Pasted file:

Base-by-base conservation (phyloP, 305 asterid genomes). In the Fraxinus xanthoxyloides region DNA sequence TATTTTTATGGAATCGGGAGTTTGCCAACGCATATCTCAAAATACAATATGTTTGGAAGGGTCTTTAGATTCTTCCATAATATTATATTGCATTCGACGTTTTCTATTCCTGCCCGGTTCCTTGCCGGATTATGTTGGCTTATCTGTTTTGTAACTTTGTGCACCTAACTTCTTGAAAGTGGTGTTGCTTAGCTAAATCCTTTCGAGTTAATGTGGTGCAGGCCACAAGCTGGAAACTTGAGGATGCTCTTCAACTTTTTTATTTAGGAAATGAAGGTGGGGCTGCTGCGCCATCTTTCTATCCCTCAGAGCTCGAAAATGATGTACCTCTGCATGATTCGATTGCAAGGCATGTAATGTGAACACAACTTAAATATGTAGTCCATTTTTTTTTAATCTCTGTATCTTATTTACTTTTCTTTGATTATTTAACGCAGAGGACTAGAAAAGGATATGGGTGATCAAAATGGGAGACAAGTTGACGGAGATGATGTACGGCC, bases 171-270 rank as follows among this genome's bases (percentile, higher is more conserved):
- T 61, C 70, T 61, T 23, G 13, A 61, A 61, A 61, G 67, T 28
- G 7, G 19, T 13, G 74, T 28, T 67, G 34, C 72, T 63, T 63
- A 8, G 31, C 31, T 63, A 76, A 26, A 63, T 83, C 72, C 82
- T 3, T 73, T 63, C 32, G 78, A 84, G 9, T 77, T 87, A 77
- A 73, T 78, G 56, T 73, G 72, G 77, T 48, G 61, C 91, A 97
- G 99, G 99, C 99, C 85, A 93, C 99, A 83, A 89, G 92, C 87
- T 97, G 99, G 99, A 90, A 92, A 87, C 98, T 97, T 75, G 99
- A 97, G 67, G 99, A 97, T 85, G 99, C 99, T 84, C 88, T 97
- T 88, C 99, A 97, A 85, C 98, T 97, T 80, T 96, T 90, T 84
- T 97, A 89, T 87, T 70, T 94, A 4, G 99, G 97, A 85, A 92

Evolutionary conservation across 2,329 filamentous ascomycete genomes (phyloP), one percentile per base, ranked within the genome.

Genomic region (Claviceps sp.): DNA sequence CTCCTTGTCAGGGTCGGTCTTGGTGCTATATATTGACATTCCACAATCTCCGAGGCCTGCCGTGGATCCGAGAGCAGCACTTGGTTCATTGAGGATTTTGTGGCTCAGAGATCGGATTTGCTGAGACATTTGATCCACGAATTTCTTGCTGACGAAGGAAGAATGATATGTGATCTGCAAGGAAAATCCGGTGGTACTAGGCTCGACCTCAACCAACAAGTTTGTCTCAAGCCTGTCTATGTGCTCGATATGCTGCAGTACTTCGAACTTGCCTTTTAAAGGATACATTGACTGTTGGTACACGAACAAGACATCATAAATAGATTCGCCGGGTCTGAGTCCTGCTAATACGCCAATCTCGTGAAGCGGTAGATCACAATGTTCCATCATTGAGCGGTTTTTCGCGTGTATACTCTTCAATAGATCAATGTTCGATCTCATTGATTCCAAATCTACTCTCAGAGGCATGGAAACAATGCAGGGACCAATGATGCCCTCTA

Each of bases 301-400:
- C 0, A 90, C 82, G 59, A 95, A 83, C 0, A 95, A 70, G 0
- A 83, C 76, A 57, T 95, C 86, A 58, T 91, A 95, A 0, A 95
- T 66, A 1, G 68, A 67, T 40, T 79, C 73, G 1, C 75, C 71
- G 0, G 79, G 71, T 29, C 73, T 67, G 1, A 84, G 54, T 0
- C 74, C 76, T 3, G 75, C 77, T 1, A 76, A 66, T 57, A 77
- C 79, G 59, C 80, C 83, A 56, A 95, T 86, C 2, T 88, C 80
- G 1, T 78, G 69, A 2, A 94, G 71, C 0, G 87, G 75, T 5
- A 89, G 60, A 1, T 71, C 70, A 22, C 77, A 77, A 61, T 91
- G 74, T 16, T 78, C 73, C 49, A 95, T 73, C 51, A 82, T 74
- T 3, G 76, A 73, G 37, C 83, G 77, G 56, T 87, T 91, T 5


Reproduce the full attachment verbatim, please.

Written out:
Base-by-base conservation (phyloP, 305 asterid genomes). In the Fraxinus xanthoxyloides region DNA sequence TATTTTTATGGAATCGGGAGTTTGCCAACGCATATCTCAAAATACAATATGTTTGGAAGGGTCTTTAGATTCTTCCATAATATTATATTGCATTCGACGTTTTCTATTCCTGCCCGGTTCCTTGCCGGATTATGTTGGCTTATCTGTTTTGTAACTTTGTGCACCTAACTTCTTGAAAGTGGTGTTGCTTAGCTAAATCCTTTCGAGTTAATGTGGTGCAGGCCACAAGCTGGAAACTTGAGGATGCTCTTCAACTTTTTTATTTAGGAAATGAAGGTGGGGCTGCTGCGCCATCTTTCTATCCCTCAGAGCTCGAAAATGATGTACCTCTGCATGATTCGATTGCAAGGCATGTAATGTGAACACAACTTAAATATGTAGTCCATTTTTTTTTAATCTCTGTATCTTATTTACTTTTCTTTGATTATTTAACGCAGAGGACTAGAAAAGGATATGGGTGATCAAAATGGGAGACAAGTTGACGGAGATGATGTACGGCC, bases 171-270 rank as follows among this genome's bases (percentile, higher is more conserved):
- T 61, C 70, T 61, T 23, G 13, A 61, A 61, A 61, G 67, T 28
- G 7, G 19, T 13, G 74, T 28, T 67, G 34, C 72, T 63, T 63
- A 8, G 31, C 31, T 63, A 76, A 26, A 63, T 83, C 72, C 82
- T 3, T 73, T 63, C 32, G 78, A 84, G 9, T 77, T 87, A 77
- A 73, T 78, G 56, T 73, G 72, G 77, T 48, G 61, C 91, A 97
- G 99, G 99, C 99, C 85, A 93, C 99, A 83, A 89, G 92, C 87
- T 97, G 99, G 99, A 90, A 92, A 87, C 98, T 97, T 75, G 99
- A 97, G 67, G 99, A 97, T 85, G 99, C 99, T 84, C 88, T 97
- T 88, C 99, A 97, A 85, C 98, T 97, T 80, T 96, T 90, T 84
- T 97, A 89, T 87, T 70, T 94, A 4, G 99, G 97, A 85, A 92

Evolutionary conservation across 2,329 filamentous ascomycete genomes (phyloP), one percentile per base, ranked within the genome.

Genomic region (Claviceps sp.): DNA sequence CTCCTTGTCAGGGTCGGTCTTGGTGCTATATATTGACATTCCACAATCTCCGAGGCCTGCCGTGGATCCGAGAGCAGCACTTGGTTCATTGAGGATTTTGTGGCTCAGAGATCGGATTTGCTGAGACATTTGATCCACGAATTTCTTGCTGACGAAGGAAGAATGATATGTGATCTGCAAGGAAAATCCGGTGGTACTAGGCTCGACCTCAACCAACAAGTTTGTCTCAAGCCTGTCTATGTGCTCGATATGCTGCAGTACTTCGAACTTGCCTTTTAAAGGATACATTGACTGTTGGTACACGAACAAGACATCATAAATAGATTCGCCGGGTCTGAGTCCTGCTAATACGCCAATCTCGTGAAGCGGTAGATCACAATGTTCCATCATTGAGCGGTTTTTCGCGTGTATACTCTTCAATAGATCAATGTTCGATCTCATTGATTCCAAATCTACTCTCAGAGGCATGGAAACAATGCAGGGACCAATGATGCCCTCTA

Each of bases 301-400:
- C 0, A 90, C 82, G 59, A 95, A 83, C 0, A 95, A 70, G 0
- A 83, C 76, A 57, T 95, C 86, A 58, T 91, A 95, A 0, A 95
- T 66, A 1, G 68, A 67, T 40, T 79, C 73, G 1, C 75, C 71
- G 0, G 79, G 71, T 29, C 73, T 67, G 1, A 84, G 54, T 0
- C 74, C 76, T 3, G 75, C 77, T 1, A 76, A 66, T 57, A 77
- C 79, G 59, C 80, C 83, A 56, A 95, T 86, C 2, T 88, C 80
- G 1, T 78, G 69, A 2, A 94, G 71, C 0, G 87, G 75, T 5
- A 89, G 60, A 1, T 71, C 70, A 22, C 77, A 77, A 61, T 91
- G 74, T 16, T 78, C 73, C 49, A 95, T 73, C 51, A 82, T 74
- T 3, G 76, A 73, G 37, C 83, G 77, G 56, T 87, T 91, T 5